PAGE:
There are many different kinds of hay. Even though it doesn't really matter the type you buy, each one has its pros and cons. I have only really tried Orchard Grass and Timothy, so those are the varieties I am going to talk about. However, there are many other kinds of hay, and all of them would be effective in providing fiber for the rabbit, decreasing boredom, and wearing down the constant-growing teeth.
Orchard Grass Hay: Orchard grass hay is a softer hay that my rabbits seem to like more then Timothy. It has very little weeds and brown grass. My favorite.
Timothy Hay: Currently I am feeding Timothy hay because my friend gave me 20lbs of it for free. Timothy hay is coarse and messier then other hays, but because of it's coarseness it helps keep the teeth worn down better then any other hay. Both Timothy and Orchard Grass are very similar nutrition-wise, and if you feed one of these, the rabbit will always be grateful for a little change in hays every once a while.
Alfalfa Hay: Even though I haven't tried Alfalfa hay, it's considered a big no-no. Alfalfa is too high in protein, and has been shown to cause kidney problems in most rabbits that eat it continuously. Most feeds are Alfalfa-based, which is completely fine. Alfalfa-based pellets are really why we wouldn't feed Alfalfa hay. It's just too much for the rabbit's digestive system. If you feed a Timothy-based pellet, then Alfalfa hay in small amounts would be O.K.
WHERE TO BUY HAY
Pet Stores: Pet store hay is generally older, dusty, and close to molding. However, I used to get my hay at a pet store, and they have a ton of varieties and sizes to fit your needs. It's generally the most expensive way to buy hay. If you live nowhere near a feed store, though, this may be your only option.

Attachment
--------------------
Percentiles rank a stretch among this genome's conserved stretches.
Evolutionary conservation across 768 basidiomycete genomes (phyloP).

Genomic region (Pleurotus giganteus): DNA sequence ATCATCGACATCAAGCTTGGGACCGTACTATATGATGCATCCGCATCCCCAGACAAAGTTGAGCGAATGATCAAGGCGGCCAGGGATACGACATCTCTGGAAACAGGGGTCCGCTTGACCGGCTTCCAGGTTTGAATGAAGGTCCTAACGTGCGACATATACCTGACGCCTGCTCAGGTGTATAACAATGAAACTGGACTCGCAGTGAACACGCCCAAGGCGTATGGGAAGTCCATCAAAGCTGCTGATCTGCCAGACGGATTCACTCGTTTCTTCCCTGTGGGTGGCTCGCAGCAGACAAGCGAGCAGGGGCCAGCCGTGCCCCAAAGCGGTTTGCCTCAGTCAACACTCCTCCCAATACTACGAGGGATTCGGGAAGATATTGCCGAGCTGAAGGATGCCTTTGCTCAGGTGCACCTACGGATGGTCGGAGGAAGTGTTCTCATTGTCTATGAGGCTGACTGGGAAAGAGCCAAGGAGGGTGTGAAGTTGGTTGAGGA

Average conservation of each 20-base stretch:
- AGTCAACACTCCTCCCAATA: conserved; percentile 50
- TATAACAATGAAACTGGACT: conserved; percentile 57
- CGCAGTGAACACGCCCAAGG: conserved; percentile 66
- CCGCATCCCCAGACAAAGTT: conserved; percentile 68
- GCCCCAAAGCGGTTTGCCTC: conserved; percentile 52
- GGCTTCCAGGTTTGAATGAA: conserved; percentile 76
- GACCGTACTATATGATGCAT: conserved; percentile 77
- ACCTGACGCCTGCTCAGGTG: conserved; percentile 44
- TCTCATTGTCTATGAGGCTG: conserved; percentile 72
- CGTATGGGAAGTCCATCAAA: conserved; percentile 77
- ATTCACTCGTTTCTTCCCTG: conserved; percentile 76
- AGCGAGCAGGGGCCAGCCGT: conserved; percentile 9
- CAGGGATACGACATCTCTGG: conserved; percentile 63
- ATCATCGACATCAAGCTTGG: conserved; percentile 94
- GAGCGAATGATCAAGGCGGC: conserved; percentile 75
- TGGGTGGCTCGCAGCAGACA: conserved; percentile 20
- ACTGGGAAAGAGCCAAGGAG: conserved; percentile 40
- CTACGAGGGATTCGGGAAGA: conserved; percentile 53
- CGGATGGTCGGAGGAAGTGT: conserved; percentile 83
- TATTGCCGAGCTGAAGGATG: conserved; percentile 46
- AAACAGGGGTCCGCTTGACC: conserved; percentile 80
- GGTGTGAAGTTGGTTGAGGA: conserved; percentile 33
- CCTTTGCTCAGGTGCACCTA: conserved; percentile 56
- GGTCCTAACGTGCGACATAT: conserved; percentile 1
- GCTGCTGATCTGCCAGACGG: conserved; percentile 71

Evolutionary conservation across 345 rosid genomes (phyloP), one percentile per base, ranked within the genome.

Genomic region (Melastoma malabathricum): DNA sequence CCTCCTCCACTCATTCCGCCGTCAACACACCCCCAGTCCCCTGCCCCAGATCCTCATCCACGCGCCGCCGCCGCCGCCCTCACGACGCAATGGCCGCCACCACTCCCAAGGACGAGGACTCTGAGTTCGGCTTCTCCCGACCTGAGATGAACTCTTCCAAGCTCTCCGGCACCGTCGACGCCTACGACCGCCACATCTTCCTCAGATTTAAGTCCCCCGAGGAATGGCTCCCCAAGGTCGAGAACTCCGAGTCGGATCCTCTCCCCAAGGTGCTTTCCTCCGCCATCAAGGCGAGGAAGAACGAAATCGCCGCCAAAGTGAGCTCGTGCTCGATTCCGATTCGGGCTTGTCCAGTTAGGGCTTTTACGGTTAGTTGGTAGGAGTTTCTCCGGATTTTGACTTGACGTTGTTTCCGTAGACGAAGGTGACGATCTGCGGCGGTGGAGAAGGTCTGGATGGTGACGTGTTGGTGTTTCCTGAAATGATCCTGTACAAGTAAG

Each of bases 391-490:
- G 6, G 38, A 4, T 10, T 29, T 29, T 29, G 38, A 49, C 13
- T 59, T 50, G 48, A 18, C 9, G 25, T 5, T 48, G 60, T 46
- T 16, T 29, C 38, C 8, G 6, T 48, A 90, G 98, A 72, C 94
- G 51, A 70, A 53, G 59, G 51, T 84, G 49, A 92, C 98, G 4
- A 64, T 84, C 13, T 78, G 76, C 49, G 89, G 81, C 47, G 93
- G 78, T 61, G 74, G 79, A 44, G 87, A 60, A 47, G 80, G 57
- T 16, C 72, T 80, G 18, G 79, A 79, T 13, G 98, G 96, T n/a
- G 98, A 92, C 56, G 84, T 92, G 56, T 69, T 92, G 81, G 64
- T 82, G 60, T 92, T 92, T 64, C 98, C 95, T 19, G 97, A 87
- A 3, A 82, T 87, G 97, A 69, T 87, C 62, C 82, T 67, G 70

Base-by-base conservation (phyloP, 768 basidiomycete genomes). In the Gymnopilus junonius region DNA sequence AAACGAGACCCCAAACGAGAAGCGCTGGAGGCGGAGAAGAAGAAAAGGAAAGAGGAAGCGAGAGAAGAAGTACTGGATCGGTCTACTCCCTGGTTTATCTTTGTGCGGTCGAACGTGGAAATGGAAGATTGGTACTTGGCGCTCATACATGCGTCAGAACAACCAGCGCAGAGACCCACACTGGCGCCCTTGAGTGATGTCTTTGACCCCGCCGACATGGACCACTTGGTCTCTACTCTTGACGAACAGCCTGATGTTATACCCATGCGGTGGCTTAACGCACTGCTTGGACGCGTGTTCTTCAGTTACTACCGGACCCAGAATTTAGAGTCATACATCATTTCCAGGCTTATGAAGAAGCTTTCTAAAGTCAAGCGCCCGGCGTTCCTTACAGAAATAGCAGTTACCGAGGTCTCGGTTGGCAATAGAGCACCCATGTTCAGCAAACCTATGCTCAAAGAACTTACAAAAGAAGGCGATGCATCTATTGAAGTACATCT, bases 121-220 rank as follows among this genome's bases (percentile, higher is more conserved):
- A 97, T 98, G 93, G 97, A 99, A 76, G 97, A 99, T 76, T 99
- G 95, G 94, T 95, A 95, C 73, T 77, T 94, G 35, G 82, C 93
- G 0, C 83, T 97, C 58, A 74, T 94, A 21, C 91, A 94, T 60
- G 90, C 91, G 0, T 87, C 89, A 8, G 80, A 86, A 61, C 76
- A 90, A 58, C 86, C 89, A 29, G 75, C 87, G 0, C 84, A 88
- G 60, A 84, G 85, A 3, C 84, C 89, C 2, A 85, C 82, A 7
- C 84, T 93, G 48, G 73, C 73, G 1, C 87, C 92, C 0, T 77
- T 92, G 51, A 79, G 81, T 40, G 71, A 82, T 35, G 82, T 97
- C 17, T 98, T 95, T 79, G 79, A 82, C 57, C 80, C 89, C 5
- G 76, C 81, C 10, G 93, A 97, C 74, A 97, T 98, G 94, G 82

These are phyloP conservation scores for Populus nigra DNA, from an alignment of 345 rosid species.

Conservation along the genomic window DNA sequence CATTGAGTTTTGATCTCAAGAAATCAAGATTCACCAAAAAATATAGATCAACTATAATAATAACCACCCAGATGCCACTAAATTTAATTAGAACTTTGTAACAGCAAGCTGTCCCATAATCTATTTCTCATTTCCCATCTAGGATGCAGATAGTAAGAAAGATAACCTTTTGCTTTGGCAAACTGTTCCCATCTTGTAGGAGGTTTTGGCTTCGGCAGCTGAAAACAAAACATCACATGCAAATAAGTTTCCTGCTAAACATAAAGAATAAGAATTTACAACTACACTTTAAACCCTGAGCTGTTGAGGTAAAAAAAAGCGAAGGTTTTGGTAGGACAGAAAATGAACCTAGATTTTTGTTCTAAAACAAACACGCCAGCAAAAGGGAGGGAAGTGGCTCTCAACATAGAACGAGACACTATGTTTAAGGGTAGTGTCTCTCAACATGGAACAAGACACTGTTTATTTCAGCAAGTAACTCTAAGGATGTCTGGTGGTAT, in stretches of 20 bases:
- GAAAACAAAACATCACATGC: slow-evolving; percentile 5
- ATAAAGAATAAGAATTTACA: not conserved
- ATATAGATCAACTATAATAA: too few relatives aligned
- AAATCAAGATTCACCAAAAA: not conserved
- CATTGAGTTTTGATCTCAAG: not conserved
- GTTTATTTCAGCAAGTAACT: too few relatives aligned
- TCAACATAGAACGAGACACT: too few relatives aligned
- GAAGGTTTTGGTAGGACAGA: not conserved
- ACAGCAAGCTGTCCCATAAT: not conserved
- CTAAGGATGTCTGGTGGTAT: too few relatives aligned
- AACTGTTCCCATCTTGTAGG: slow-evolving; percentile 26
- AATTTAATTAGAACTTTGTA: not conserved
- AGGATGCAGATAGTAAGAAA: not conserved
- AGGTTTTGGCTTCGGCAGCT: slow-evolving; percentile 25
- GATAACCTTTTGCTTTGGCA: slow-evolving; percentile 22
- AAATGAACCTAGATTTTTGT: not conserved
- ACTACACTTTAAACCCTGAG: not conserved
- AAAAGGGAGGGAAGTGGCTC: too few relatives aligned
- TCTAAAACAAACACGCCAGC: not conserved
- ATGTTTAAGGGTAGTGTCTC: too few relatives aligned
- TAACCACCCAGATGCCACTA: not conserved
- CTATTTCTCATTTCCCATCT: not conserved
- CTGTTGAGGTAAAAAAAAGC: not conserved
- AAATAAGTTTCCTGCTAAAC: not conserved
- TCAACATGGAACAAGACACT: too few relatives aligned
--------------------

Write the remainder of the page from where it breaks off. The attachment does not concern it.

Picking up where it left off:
Feed Stores: Many local feed stores will sell different varieties of hay for really cheap. The only problem is that it's sold by the bale - and often, you can't break down the bale. A 120lb bale of hay isn't easily stored. It would also go bad way before it was gone if you just have a single rabbit. It's still a good idea to look into it, because this is usually the best quality of hay you can find.
A Local Farmer: If you live in the country, this is also something to look into. Many farmers could sell you a few pounds of hay for very cheap if they grow hay or raise horses. Of course, if you live in the city, like me, this isn't an option.
Online: I buy my hay here but it's really expensive. I'm going to start buying at our feed store, but as of right now, we don't have anywhere to put 120lbs of hay! The Bunny Bytes hay is very fresh, because it's made in WA, but even though I'm so close to the facility, it still costs just as much as the hay to ship to my door.